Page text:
Not!  I put it to you, your Honour, that this car is a forgery!

Psychedelic Rolls Portrait

An excellent forgery, but a forgery nonetheless.  Like all counterfeiters, they forgot a single detail.  The number plate. 

If you grew up a Lesney kid, you'll know that British numberplates started out in a simple alphanumeric sequence: ABC 123.  When those ran out, they reversed the order: 123 ABC.  With both of those options exhausted, the Ministry of Transport had no choice but to add an extra digit.  For the year 1963, all cars registered wore an "A" in the final column.  1964 cars sported a "B", and so on.

The plate on this car clearly reads DVB 341B, which marks it as a 1964 model.  According to Dr. Hammond, Lennon's 1965 Phantom sported the chronologically correct numberplate FJB 111C.  Mr. Pattison gave the real thing to the Royal British Columbia Museum, where it can be seen until the end of this month.  This car, clearly, is a cheap publicity trick!   Bravo.  I work in advertising, so I am in favour of that sort of thing.

The car seems to be following us.  At the Mensing Gallery in the Altstadt we sawthis work painted by (if memory serves) German artist Paul Thierry.   Funny, I always thought Brian Epstein was the fifth Beatle.

Psychedelic Rolls Portrait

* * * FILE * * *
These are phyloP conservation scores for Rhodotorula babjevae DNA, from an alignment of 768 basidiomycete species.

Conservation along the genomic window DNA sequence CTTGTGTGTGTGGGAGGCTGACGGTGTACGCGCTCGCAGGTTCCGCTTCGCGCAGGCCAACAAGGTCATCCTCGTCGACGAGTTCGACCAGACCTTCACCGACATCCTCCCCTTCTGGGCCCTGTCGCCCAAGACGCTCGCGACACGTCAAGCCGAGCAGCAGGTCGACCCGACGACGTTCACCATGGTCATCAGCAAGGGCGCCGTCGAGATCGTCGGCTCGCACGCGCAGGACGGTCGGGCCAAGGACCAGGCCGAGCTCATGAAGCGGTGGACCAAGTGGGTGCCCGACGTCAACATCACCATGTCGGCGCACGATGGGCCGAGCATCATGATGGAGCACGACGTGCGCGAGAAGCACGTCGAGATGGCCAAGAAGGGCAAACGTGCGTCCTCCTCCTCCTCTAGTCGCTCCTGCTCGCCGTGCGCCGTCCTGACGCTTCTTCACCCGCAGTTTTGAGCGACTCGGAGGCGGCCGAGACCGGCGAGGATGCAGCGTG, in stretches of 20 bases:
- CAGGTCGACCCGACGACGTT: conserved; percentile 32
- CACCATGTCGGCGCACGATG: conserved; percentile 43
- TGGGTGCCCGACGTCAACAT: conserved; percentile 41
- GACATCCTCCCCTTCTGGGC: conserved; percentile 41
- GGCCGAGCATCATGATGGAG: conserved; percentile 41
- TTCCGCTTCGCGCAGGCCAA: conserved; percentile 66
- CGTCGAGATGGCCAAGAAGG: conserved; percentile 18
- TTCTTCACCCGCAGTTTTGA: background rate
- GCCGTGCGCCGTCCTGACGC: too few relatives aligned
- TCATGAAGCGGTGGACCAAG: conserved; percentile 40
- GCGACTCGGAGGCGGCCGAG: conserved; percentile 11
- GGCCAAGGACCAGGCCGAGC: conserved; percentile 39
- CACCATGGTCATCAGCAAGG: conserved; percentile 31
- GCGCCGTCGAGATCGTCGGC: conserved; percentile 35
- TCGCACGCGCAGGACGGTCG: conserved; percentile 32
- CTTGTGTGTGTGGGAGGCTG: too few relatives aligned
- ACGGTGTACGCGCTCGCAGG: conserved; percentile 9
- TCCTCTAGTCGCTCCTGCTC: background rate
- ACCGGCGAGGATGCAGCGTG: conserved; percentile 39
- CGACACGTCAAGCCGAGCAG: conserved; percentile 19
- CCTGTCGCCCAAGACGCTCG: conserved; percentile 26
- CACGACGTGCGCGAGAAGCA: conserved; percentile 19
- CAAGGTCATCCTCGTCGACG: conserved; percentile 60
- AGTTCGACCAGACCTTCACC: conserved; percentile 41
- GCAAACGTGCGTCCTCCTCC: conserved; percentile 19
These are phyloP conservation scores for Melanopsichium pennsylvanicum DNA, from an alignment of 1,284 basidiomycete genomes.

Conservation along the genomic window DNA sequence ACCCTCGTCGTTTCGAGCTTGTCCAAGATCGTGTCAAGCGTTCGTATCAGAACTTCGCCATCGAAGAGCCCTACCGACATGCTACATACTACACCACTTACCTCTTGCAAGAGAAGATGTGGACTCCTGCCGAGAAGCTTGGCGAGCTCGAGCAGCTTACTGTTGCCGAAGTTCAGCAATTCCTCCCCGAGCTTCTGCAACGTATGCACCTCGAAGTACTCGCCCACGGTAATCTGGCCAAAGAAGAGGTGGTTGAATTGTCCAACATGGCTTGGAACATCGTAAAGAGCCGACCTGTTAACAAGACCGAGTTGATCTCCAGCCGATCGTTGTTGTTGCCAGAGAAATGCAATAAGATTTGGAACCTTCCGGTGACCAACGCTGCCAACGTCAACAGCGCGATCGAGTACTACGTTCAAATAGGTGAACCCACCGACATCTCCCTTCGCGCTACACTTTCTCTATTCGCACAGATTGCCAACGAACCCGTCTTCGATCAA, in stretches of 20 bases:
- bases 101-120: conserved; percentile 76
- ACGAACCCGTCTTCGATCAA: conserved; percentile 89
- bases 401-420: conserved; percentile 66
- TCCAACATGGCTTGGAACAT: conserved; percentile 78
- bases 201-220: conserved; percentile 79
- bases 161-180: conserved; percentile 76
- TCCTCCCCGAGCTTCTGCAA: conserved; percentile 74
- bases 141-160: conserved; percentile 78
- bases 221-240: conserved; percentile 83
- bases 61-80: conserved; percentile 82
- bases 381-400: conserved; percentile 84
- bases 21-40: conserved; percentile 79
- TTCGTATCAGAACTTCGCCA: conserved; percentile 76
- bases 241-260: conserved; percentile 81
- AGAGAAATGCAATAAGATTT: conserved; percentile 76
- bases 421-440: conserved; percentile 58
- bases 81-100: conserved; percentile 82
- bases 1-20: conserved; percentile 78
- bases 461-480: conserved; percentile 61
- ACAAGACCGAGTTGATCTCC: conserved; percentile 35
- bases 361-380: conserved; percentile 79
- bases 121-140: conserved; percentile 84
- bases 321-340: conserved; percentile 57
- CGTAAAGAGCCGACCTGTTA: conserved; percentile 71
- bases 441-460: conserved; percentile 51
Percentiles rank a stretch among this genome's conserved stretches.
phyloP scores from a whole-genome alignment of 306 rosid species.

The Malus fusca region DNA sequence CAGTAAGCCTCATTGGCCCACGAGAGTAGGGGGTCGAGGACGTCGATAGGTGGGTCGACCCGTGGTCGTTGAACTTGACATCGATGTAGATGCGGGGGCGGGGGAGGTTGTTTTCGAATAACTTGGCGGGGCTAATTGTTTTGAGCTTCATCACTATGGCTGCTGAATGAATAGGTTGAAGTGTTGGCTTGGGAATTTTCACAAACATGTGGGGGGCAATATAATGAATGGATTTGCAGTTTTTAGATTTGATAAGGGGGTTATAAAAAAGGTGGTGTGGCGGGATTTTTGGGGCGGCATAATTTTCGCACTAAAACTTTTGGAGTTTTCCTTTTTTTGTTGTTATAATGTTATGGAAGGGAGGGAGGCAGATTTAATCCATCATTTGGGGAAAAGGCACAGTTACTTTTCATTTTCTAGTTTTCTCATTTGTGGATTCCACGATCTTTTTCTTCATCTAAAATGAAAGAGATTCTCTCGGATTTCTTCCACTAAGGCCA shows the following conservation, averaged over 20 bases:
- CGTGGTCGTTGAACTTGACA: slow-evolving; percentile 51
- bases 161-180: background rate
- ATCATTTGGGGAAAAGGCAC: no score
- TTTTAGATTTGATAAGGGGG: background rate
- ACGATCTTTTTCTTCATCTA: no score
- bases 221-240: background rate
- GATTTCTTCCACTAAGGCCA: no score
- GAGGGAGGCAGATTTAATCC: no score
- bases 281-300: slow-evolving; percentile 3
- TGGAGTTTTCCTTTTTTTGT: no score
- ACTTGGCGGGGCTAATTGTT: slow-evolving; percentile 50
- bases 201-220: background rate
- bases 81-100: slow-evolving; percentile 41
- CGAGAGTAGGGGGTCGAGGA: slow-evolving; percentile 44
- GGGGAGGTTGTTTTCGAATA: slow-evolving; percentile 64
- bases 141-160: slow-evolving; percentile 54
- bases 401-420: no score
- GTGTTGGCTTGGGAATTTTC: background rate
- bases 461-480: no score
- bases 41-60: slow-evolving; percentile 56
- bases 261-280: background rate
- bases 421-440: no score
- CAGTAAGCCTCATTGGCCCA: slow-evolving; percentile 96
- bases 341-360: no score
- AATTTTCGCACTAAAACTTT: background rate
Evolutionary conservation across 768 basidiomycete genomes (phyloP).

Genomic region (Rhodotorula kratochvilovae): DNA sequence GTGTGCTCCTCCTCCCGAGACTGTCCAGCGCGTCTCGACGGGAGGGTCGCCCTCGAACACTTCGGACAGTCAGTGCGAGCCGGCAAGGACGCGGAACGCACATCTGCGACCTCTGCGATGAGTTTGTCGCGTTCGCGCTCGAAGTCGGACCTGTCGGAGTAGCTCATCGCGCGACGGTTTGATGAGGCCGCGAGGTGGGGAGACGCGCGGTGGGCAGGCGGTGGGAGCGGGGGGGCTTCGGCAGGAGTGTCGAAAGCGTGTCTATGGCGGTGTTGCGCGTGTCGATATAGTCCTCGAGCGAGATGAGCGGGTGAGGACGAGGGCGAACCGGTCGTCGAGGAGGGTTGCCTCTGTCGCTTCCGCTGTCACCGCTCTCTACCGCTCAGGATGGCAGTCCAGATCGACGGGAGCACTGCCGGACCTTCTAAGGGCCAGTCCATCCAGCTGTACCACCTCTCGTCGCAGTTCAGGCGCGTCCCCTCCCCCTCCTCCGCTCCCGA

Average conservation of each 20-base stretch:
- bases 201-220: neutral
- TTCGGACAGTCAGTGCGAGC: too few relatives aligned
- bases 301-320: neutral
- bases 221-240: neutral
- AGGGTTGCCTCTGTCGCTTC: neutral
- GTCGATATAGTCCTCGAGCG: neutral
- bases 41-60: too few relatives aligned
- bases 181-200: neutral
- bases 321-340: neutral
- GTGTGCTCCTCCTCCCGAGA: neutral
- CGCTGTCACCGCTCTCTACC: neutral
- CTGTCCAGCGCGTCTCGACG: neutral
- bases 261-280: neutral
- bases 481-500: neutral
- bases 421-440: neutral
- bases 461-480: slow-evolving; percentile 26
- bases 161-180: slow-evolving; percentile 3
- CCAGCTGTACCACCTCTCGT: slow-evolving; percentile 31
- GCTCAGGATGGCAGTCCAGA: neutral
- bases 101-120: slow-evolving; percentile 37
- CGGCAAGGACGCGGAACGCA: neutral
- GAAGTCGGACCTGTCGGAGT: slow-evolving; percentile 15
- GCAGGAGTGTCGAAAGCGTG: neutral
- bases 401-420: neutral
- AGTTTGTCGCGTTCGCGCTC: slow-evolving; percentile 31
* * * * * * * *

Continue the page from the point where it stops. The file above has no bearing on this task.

The Wolf on Wheels

Our favourite dog

On Sundays, the park near our place is Hound Central.   Everyone walks his dog.  You can spot the regulars, and I think they've even worked out the whole Alpha-Dog pack hierarchy issue.

Our favourite dog doesn't play that game.  Rita introduced herself one day, when we were sitting on a park bench feeling a bit blue.  She walked up, and simply laid her head against Master Right's shin, as if she's known him forever.

Not quite sure of how she came to get around in this National Lampoon album-cover contraption.  Her owner told me a long story in German I couldn't quite follow; it seems they tried several solutions until they lit on this one.  "This dog loves life so much," said her mistress, "that we had to help her enjoy it to the full."

We haven't seen Rita around for a while.  I'm not one to get sentimental over pets, but I hope she's OK.  Anyone clocked a pooch on wheels around the Maximilliansanlagen lately?

Number 49

7049_Unimog_RMatchbox cars were my drug of choice. 

I would beg my mother to abandon her ironing board—an easy sell— so I could turn it into a miniature autopia.  The board's cloth surface maintained just the right amount of friction; a car could glide smoothly, but stay put when parked.  A hard surface like a table top argued noisily with a toy car, especially if equipped with those newfangled Superfast wheels. 

Speed vs. Accuracy

My childhood pals and I rarely raced our cars.   To send one scooting across a floor, or down a track, meant the whole thing would be over in an instant.

On a smooth surface, a toy might travel twenty feet in a second.  At a scale of 1:60, that's like a real car reaching 800 miles an hour— four times the speed of Formula One.  A beguiling thought, but pretty boring in real life.  If you've watched F1 from trackside, you'll know that the spectator sees but a split second of noisy blur.

We got down to eye level with these cars. They had to move accurately, and with grace. As we drove them down the lanes and highways of our bedrooms, they would pick up a fair clip, but we enjoyed the drive.  We shifted imaginary gears.  The little car bodies rolled in the right direction as we took corners.